• Examine the interplay of social, cultural, environmental, and biological factors (including genomics) that drive health disparities and health advantages among racial ethnic minority subpopulations
  • Determine how structural and interpersonal racism impacts genomic/biological pathways and health outcomes across the life course in various populations
  • Examine how social contextual factors affect the epigenome and consequently downstream biological processes
  • Identify genetic mechanisms of disease or resilience that contribute to differences in disease phenotypes among populations that experience health disparities
  • Conduct research to address a range of ethical, legal and social issues to avoid or mitigate stigmatization, group harms, and unintended negative consequences of genomic research design, implementation and data sharing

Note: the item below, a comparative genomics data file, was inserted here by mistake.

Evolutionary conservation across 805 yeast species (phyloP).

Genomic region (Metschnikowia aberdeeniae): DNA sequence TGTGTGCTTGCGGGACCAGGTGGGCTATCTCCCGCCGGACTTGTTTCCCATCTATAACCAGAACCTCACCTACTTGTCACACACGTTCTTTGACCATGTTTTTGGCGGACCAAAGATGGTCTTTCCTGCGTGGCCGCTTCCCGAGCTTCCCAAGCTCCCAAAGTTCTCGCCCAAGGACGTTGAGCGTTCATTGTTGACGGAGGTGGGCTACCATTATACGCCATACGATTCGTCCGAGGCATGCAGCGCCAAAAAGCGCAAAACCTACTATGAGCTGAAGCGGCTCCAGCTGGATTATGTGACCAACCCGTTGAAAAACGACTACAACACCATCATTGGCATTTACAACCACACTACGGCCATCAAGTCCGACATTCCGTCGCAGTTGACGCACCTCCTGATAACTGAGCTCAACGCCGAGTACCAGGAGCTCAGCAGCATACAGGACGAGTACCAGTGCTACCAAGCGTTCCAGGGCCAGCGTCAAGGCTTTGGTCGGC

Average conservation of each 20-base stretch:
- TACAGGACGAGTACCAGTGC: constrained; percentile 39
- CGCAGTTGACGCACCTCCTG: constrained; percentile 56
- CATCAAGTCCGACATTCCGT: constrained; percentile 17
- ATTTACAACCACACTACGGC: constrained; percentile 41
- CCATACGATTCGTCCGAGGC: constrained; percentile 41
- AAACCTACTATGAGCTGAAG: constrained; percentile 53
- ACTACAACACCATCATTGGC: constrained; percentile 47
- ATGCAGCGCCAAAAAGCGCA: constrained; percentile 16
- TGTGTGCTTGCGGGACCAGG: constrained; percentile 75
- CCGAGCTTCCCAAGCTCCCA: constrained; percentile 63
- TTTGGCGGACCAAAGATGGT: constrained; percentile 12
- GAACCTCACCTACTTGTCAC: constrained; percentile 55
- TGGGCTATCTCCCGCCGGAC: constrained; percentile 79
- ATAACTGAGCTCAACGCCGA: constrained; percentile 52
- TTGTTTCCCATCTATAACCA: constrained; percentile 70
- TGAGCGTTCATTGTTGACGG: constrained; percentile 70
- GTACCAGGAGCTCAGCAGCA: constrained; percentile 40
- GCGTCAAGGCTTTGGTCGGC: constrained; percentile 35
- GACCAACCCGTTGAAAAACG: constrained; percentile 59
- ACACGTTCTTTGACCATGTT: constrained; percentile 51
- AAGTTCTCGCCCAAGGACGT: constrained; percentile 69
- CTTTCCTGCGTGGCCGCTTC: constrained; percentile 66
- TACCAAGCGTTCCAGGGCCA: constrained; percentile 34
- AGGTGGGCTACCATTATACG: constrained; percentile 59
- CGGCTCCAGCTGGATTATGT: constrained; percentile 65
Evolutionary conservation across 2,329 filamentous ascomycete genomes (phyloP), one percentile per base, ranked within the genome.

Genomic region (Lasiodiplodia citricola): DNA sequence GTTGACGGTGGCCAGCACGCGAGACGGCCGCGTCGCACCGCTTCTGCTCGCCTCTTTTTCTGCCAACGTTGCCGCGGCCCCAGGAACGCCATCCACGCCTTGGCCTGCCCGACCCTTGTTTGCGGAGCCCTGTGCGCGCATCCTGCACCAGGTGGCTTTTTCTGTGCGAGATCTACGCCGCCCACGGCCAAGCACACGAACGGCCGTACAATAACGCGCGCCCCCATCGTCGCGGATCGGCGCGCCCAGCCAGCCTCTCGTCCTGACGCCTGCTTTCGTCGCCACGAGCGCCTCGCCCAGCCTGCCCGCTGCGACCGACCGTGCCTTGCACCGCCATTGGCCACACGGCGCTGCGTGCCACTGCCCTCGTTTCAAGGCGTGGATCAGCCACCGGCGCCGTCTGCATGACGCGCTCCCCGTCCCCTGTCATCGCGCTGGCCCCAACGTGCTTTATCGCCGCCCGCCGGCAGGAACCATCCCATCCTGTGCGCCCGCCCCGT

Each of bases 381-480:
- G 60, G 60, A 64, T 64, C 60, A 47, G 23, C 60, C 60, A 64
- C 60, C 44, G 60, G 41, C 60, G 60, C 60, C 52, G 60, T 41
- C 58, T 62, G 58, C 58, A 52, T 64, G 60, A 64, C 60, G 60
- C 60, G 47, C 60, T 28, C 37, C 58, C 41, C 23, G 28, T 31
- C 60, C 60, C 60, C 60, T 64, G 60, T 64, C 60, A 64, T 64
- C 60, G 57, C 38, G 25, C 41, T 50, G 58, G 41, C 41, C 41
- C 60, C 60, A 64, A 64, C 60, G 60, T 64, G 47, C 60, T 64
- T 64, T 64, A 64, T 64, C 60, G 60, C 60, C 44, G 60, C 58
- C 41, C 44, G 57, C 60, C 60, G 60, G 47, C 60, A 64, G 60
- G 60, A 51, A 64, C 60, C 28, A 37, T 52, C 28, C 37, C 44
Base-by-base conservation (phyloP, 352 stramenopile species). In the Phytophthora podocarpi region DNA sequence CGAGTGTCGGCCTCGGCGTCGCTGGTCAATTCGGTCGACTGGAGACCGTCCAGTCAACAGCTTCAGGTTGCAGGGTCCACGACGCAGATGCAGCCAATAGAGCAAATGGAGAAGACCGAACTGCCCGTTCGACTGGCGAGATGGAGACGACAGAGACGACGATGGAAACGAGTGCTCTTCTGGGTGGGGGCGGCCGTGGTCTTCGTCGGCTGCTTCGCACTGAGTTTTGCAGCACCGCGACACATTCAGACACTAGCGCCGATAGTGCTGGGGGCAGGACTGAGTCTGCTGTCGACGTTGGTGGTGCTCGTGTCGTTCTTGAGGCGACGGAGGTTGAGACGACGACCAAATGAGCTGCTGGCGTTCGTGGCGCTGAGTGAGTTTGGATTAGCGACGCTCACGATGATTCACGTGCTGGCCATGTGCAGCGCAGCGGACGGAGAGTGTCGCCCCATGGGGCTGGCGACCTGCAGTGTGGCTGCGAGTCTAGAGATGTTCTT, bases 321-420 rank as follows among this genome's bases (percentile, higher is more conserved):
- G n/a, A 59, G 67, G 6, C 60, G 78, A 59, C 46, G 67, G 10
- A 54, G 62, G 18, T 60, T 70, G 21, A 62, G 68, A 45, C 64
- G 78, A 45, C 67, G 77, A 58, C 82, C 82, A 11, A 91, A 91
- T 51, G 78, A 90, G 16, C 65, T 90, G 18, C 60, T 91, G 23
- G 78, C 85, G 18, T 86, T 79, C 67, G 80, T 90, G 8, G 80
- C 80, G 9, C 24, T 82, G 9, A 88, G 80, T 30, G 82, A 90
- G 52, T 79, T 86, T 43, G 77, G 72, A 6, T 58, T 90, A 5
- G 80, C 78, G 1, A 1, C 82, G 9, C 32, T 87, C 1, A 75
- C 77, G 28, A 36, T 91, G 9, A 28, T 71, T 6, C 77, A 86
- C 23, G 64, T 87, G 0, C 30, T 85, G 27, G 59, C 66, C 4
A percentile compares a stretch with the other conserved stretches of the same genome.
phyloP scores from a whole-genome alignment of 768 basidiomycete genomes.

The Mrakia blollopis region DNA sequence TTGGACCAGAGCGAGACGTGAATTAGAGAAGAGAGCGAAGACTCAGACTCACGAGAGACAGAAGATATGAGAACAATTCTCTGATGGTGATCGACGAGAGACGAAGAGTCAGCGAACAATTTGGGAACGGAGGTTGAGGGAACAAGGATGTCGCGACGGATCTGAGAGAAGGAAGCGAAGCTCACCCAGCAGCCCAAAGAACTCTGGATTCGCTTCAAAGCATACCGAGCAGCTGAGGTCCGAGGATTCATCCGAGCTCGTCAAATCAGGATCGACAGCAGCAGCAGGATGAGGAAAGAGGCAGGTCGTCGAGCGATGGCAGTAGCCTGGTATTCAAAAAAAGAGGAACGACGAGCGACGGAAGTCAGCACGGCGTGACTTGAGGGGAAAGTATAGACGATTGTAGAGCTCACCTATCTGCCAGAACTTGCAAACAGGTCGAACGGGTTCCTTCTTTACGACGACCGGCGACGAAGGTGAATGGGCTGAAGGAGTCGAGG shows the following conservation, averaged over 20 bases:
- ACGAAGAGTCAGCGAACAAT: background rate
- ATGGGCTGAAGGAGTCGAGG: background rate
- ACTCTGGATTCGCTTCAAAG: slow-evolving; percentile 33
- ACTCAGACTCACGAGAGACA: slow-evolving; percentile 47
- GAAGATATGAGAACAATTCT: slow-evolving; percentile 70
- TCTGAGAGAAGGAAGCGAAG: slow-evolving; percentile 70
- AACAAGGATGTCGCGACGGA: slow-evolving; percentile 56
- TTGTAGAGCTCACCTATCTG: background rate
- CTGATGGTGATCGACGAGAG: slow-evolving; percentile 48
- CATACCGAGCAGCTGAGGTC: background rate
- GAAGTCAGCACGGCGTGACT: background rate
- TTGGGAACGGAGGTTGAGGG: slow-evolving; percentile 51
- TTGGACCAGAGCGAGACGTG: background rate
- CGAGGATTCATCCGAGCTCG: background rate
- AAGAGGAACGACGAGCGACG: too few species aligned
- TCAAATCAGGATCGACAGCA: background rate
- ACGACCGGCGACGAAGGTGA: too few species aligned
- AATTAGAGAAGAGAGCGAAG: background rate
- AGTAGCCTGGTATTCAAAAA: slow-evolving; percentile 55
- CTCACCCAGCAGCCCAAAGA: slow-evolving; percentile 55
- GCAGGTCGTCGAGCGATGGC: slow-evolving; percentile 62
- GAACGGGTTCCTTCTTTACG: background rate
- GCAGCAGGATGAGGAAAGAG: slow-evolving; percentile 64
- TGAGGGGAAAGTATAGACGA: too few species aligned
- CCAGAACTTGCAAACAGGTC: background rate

The Centers are expected to support an Administrative Core, Genomic Workforce Development Core, Community Engagement Core, and two to three interrelated, innovative genomic research projects that address one or more critical issues in genomics.

For the purposes of the FOA, to be eligible for the initiative, the applicant institution must be a domestic institution located in the United States and its territories which:

  • Has received an average of less than $50 million per year in NIH support and less than $25 million per year of R01 total cost of NIH support for the past three fiscal years;
  • Awards doctorate degrees in the health professions or the sciences related to health; and